• An unidentified clip of Western-style Sonic animation
      • A CG clip from a scrapped amusement center ride
      • A series of Japanese television commercials, including Sonic 1 (2 commercials), Sonic 2 (2 commercials), Sonic 3, Sonic Spinball, Sonic CD, Sonic & Tails, Sonic & Tails 2, and Sonic Drift.
    • Music Shop -- Music and SFX tests for Sonic 1, 2, 3, S&K, and Sonic Jam.
    • Character House -- Character profiles and conceptual sketches for Sonic, Tails, Knuckles, and Eggman. Also includes Sonic's original friends (Flicky, Picky, Pocky, Rocky, Pecky, and Cucky) along with most of the major robot enemies from all 4 MD games.
    • Hall of Fame -- A timeline of major release dates and significant events in Sonic history from the series conception in April 1990 through the release of the Sonic Screensaver in February, 1997.

       In addition to the museum houses, a series of bonus Time Attack Games can be played within the 3D hub itself. To initiate one, jump onto the red & white peppermint switch near the starting point. The object in each challenge is to tag the requisite number of items (Rings, balloons, etc.) then return to the peppermint switch within the time limit. Once a challenge has been cleared, the goal items remain on the field as decoration. Clear all 8 challenges and a giant Special Ring appears above the waterfall: leap in to access the credit roll.

    • 20 Rings ........... 1'00"00
    • 3 Red Points ....... 1'00"00
    • 50 Rings ........... 1'00"00
    • Touch Miles ........ 1'30"00
    • 5 Blue Points ...... 1'30"00
    • 7 Secret Cards ..... 2'00"00 (cards feature cheats for the MD games)
    • 3 Balloons ......... 2'00"00
    • 100 Rings .......... 2'30"00


    :: Comparison ::
       Toy manufacturer Tiger Electronics maintained a good relationship with Sega throughout the 90's, releasing handheld LCD versions of almost every major Sonic game. Toward the latter half of the decade, the company made a bid for Game Boy domain with the Game.com, a monochrome handheld most notable for its touch screen and internet features. Tiger took advantage of its standing relationship with Sega to fortify the Game.com with properties borrowed directly from Saturn, including a primitive port of Sonic Jam.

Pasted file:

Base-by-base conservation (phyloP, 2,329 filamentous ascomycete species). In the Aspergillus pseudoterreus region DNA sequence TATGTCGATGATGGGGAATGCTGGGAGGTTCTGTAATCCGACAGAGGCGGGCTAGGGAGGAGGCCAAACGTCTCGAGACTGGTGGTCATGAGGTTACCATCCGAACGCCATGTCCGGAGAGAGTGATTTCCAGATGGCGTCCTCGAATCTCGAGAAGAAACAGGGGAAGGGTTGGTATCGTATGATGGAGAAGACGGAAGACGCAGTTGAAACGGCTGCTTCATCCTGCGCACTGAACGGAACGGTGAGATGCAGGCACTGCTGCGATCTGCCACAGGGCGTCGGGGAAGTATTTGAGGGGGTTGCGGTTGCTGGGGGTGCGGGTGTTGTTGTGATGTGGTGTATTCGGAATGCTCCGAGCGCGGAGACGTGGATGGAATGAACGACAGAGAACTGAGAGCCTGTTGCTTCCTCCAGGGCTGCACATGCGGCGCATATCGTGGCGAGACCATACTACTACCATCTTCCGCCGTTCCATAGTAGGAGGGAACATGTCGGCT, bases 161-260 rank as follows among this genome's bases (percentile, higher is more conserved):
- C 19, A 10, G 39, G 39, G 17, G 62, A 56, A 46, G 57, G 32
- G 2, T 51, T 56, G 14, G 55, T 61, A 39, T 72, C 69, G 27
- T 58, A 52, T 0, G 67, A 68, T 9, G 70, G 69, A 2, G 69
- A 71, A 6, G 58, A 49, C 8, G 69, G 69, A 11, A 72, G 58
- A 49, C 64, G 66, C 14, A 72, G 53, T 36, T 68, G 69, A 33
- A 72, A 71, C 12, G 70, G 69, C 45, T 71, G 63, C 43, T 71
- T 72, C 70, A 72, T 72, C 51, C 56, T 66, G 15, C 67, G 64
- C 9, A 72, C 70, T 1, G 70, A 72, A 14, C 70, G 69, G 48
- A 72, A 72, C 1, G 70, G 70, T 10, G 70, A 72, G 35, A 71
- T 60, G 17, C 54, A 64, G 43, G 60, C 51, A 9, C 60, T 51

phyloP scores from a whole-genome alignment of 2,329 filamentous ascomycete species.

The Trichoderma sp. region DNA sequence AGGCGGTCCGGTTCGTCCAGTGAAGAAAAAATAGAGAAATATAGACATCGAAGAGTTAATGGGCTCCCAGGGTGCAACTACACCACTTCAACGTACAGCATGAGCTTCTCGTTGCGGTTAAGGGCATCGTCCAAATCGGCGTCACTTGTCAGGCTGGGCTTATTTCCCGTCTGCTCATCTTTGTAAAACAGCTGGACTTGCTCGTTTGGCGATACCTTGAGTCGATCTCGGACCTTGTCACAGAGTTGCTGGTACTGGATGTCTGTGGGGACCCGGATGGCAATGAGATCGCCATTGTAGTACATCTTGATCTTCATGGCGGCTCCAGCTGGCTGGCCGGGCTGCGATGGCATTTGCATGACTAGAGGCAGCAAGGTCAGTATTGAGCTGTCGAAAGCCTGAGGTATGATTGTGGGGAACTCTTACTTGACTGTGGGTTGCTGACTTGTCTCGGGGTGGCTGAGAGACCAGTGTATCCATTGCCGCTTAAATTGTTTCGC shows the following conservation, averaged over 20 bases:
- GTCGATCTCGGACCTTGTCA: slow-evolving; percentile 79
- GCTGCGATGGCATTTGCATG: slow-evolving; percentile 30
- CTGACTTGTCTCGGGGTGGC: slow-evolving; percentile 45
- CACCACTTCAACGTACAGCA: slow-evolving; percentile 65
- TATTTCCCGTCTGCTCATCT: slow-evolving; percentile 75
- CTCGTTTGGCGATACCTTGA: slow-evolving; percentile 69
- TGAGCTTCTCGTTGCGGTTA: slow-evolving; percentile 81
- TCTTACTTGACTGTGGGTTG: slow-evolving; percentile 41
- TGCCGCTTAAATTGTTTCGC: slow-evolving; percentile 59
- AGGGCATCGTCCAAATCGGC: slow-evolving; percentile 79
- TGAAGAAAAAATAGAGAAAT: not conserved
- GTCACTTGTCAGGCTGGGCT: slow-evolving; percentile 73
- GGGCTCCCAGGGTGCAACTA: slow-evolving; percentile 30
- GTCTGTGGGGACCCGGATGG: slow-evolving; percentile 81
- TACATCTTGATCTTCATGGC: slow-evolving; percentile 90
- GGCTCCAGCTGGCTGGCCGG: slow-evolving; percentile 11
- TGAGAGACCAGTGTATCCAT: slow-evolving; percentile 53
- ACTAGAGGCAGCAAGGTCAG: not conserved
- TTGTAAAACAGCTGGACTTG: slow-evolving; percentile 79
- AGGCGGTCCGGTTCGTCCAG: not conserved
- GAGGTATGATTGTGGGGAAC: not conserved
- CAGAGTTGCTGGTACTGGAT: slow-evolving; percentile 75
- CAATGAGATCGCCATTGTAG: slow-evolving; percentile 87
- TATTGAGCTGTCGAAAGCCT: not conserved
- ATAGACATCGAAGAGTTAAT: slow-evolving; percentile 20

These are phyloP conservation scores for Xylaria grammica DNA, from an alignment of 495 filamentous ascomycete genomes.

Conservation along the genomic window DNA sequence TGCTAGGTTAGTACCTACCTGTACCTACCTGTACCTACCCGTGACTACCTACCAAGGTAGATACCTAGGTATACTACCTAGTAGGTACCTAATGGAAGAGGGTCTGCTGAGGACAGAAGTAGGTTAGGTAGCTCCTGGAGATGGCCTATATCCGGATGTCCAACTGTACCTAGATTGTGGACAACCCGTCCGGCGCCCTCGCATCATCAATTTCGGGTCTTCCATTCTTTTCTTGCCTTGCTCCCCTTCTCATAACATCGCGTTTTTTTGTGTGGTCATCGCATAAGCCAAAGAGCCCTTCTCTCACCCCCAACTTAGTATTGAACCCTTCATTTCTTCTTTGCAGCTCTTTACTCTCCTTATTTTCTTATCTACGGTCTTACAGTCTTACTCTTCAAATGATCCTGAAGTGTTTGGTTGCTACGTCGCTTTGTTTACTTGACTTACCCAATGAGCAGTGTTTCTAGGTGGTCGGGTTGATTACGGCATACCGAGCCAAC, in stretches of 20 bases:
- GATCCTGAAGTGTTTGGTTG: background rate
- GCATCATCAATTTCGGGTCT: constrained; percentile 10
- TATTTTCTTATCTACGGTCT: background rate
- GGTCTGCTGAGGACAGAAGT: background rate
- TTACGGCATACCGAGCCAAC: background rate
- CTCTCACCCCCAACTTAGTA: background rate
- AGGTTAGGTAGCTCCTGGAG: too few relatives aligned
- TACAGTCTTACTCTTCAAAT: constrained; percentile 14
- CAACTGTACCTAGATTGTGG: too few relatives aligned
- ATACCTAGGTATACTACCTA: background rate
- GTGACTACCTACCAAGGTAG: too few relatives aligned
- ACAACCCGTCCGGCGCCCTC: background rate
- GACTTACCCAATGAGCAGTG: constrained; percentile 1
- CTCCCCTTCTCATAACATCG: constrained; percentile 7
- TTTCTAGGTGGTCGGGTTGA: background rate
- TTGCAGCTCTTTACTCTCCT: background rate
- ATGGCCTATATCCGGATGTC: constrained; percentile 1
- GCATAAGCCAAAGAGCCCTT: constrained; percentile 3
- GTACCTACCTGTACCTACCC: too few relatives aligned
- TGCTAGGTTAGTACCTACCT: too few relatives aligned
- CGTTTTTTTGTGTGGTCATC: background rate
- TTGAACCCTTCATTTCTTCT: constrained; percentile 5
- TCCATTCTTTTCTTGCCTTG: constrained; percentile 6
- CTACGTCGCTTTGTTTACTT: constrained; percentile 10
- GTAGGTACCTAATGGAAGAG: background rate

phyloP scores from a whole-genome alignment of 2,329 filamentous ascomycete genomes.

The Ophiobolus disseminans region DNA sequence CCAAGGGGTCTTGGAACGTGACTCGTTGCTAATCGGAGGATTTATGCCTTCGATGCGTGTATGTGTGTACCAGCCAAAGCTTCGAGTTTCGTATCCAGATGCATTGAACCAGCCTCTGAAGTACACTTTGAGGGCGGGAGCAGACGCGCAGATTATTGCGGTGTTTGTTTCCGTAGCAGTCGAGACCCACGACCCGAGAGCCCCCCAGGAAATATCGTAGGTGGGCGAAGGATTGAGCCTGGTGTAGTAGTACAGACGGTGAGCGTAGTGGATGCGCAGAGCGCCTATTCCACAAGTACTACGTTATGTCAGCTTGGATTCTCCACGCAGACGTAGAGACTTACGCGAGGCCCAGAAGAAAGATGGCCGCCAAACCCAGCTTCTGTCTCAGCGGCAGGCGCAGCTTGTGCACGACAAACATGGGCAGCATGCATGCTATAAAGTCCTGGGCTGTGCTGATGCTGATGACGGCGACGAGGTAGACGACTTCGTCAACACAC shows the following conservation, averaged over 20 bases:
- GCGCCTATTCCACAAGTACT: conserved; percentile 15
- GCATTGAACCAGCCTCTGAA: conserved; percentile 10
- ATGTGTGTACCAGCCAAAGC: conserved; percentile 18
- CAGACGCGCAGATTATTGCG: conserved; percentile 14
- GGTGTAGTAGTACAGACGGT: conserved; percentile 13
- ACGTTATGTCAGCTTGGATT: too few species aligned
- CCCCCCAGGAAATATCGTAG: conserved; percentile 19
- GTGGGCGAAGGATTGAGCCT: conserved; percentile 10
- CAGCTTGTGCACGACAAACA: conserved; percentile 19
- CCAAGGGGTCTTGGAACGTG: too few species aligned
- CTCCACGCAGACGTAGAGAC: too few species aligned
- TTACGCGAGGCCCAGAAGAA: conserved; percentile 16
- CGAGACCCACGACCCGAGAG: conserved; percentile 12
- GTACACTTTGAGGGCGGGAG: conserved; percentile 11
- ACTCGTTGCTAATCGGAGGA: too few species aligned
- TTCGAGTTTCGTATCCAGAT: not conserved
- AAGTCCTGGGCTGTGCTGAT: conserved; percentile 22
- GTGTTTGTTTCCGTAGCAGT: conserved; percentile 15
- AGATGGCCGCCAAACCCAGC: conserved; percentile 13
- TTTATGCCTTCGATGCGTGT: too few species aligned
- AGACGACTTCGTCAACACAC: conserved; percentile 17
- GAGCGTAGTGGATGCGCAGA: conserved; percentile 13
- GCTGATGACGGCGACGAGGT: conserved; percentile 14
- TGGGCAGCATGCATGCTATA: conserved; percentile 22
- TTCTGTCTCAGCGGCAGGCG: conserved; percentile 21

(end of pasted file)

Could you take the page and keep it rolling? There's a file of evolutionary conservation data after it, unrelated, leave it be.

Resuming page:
This handheld compilation features stages and sprites culled from Sonic 2, Sonic 3, and Sonic & Knuckles. All three showcase heroes are playable: Sonic, Tails, and Knuckles. Special Stages are based on the Sonic 3 style, though there are no Emeralds to obtain: clear the stage to earn a 10,000 point bonus. (Screenshots thanks to BriPro.com.)



    :: Lost in Translation ::
       Sonic Jam was released in the US and Europe within a couple of months of the Japanese release. Changes between each version are minimal. Cartridge graphics at the game select menu have been altered and text in the Sonic World museums has been translated. (Curiously, both the US and European versions still feature Japanese TV commercials in the Movie Theater. A Sega rep at the time mentioned that if domestic commercials had been used, the original actors would had to have been paid royalties.)


    :: Codes ::
    Demo mode: At the title screen, highlight the "Sonic World" option, then hold down A and press START. This accesses the "demo" version of the Sonic World: the field is cleared of all but default items, Sonic cannot enter museums, there are no Flickies, and a 60 second countdown restricts the time you have with which to run aimlessly around the barren field. Once your allotted time is up, you can replay the pointless scene or return to the title.

    Clean Pause: At any point during any game, pause and hold X+Y+Z to eliminate the pause menu.

    PC goodies: Pop the game disc into a PC CD drive to access bitmap wallpapers adequate for sprucing up a dreary Windows desktop.


    :: Miscellanea ::
    • Hungry gamers who purchase Sonic Jam may be disappointed to find that, despite its name, the product is quite inedible. However, a limited edition promotional item was available at the same time: actual Sonic jam, adequate for spreading on toast.

    Written content and original graphics copyright 1997-2007 Jared Matte. Hosting and administration thanks to Nathan Tsui. Sonic the Hedgehog characters, logos, and images are trademarks of
    SEGA Corporation. The GHZ is an independent fansite and is not affiliated with SEGA Corporation.